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Teen sexual harrassment: Starting a dialog with your daughter

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AP Photo/Eric Risberg

(Read caption) Sheila Pott, mother of Audrie Pott who committed suicide after a sexual assault, stands by a photograph of her daughter and message board during a news conference April 15, in San Jose, Calif.

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Recently I attended a fundraiser for the Boston Area Rape Crisis Center (BARCC). The event was held in a residential home in an affluent, highly-educated community in the 'burbs. The conversation started politely enough with easy questions about the size of the organization and how long it’s been in business.

In the wake of Steubenville (the rape in Ohio of a teenaged girl by her peers, who posted it on social media) and too many similar heinous stories like it, it didn’t take too long before parents jumped right into the heart of what was on their mind – how we can ensure my daughter is safe, when she walks out the door for school or to go to a friend’s house or on a date or attends a party. And how exactly do we talk to our kids about sexual harassment, assault and rape.

What was clear that night is that parents deeply want to have these conversations with their daughter, but are confused (or…even a little clueless) as to how to traverse the complexities of this topic as their little ones become middle school and high school preteen and teens.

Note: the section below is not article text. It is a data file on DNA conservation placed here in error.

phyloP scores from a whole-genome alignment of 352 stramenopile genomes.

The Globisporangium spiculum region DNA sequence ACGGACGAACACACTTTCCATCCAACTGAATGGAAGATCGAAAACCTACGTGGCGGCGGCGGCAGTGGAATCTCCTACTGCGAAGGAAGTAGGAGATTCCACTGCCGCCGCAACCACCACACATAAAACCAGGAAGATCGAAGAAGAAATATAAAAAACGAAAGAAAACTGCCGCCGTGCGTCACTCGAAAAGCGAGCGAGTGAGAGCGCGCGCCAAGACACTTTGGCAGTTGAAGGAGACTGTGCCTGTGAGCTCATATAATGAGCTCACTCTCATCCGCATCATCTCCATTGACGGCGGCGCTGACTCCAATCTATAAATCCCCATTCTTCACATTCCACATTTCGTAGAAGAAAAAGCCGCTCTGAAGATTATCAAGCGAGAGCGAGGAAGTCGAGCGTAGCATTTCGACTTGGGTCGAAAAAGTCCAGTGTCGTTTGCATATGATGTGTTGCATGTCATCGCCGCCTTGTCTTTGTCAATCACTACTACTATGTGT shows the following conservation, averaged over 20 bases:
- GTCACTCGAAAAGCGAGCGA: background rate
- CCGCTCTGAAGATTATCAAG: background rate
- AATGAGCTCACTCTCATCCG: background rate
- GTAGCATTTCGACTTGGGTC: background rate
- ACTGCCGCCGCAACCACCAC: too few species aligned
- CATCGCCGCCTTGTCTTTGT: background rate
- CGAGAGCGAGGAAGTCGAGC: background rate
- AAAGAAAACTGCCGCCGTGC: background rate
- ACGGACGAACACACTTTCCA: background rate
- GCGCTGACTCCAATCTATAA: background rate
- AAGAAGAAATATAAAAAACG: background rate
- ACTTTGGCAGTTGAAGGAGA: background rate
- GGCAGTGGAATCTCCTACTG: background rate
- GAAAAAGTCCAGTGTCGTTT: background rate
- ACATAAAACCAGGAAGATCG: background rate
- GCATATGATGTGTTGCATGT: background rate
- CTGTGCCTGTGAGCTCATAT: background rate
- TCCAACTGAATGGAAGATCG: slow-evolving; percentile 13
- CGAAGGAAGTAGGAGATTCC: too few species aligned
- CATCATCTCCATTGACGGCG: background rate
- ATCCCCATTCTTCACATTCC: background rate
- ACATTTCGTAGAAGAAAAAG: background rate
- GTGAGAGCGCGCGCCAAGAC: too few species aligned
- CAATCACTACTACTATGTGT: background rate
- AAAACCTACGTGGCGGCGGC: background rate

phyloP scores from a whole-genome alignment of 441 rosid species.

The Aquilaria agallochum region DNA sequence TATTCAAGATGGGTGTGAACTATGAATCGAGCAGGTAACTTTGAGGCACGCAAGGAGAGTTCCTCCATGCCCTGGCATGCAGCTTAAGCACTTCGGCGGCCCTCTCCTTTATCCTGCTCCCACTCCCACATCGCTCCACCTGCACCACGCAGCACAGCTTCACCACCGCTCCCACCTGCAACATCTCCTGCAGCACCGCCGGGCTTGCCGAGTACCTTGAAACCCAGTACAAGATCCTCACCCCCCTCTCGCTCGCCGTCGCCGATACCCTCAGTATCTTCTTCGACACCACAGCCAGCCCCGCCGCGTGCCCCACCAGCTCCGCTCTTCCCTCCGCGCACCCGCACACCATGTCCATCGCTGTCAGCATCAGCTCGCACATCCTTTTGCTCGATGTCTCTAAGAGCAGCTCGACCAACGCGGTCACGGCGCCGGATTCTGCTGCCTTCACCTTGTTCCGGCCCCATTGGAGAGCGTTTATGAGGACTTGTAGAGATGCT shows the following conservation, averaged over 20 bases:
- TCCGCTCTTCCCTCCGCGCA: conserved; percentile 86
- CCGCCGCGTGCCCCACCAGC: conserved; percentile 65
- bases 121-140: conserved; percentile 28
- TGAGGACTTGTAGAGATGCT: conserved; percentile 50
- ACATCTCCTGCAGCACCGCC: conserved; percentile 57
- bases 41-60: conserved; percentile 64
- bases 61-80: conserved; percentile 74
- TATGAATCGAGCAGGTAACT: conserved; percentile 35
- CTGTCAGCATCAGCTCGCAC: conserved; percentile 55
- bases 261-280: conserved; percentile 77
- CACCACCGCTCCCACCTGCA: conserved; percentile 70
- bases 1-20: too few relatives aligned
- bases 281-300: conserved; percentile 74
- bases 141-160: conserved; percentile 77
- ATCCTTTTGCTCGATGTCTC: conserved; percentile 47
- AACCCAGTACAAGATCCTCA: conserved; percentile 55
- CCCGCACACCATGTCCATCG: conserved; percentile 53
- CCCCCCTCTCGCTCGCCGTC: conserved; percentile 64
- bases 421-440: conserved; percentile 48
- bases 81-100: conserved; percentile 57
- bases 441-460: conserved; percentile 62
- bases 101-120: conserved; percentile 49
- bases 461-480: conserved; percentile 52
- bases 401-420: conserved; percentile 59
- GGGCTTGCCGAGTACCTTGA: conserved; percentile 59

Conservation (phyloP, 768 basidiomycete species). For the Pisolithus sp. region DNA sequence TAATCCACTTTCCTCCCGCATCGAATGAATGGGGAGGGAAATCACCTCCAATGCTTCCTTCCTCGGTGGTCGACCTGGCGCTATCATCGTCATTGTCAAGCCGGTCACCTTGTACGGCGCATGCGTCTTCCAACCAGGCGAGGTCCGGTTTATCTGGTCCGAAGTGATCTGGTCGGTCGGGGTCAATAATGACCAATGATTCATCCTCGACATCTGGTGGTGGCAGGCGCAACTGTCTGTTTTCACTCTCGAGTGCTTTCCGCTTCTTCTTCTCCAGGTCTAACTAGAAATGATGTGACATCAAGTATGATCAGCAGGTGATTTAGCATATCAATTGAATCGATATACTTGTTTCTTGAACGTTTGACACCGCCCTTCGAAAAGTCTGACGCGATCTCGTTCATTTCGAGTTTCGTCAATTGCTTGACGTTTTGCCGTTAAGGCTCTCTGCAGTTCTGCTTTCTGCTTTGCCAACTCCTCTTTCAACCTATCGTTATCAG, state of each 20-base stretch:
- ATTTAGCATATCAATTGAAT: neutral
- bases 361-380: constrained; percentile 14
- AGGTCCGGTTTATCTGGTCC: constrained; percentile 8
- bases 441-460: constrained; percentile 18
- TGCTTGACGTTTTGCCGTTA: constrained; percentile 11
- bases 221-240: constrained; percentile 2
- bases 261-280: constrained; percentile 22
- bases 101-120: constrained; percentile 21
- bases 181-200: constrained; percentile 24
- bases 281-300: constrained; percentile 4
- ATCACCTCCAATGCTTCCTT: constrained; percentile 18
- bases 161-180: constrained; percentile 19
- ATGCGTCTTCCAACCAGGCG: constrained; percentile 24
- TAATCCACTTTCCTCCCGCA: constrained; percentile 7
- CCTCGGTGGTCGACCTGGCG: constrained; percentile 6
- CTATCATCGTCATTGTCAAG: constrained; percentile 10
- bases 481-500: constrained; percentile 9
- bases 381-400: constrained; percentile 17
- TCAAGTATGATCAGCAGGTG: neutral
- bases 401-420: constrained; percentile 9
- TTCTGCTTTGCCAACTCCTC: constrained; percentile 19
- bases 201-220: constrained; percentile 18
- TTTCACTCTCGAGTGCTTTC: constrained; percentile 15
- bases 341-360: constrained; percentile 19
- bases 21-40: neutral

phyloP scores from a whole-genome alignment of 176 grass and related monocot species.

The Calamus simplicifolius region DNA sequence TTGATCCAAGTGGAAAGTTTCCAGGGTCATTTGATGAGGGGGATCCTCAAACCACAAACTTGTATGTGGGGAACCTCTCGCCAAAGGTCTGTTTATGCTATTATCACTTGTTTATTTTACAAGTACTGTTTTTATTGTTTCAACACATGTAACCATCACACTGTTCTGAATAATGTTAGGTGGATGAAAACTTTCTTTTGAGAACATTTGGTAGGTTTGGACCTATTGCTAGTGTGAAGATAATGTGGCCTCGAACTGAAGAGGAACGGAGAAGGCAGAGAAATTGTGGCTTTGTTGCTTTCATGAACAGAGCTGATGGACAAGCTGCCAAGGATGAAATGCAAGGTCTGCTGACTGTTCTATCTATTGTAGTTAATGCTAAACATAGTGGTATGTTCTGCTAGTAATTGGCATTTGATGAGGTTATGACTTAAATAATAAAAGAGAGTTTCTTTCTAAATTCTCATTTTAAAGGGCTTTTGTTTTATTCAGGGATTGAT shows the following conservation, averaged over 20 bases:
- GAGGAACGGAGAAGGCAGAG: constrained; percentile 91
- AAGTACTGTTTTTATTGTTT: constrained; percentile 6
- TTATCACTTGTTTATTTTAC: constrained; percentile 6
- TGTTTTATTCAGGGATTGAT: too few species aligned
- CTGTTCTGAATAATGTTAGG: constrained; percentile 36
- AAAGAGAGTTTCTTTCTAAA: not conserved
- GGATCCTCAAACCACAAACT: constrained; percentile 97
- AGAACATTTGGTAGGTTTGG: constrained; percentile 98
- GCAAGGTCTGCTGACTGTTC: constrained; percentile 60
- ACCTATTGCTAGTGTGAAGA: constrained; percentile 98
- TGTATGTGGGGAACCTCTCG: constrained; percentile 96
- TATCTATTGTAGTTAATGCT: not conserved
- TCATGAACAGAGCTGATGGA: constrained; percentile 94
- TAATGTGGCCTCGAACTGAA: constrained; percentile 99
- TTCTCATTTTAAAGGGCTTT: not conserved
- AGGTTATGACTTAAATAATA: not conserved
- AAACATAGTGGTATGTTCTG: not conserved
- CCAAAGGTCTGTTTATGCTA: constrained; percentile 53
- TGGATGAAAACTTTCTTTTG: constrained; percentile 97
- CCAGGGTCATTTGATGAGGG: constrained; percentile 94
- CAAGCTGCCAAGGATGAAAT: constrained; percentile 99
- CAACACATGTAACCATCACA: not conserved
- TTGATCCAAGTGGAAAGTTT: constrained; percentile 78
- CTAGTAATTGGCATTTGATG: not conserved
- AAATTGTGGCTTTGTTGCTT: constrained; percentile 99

As one parent said to me in a sidebar, “How can I have this conversation with my daughter. She often seems annoyed when I ask how her day was?”

A few days after the event, I met with a mom and a survivor and I learned a lot. (Thank you Sarah!) As it turns out, starting a conversation with our daughters doesn’t have to be nearly as scary or complicated as we make it out to be. Here’s a cheat sheet from Sarah and others to get you started:

This is not a conversation about sex. Melissa Gopnik, Director of BARCC said this to me last week and I loved it so much I want to say it again: “This is not a conversation about your kids having sex. Sexual harassment and violence is about kids getting hurt not having sex.”

Don’t blame the victim. Let’s state the obvious right up front. The victim is not to blame. Ever. If a teen is the victim of harassment or sexual assault, here is a list of information that you don’t need to know: what type of clothing she wears, what his sexual orientation is, whether she “flirts,” if she engages in consensual sexual activity, if she drinks alcohol, etc. We have to all agree on this as a baseline to keep our daughters safe. Remember harassment and assault is not about having sex, it’s wrong (and illegal) and is about kids getting hurt (sometimes devastatingly so). Period.


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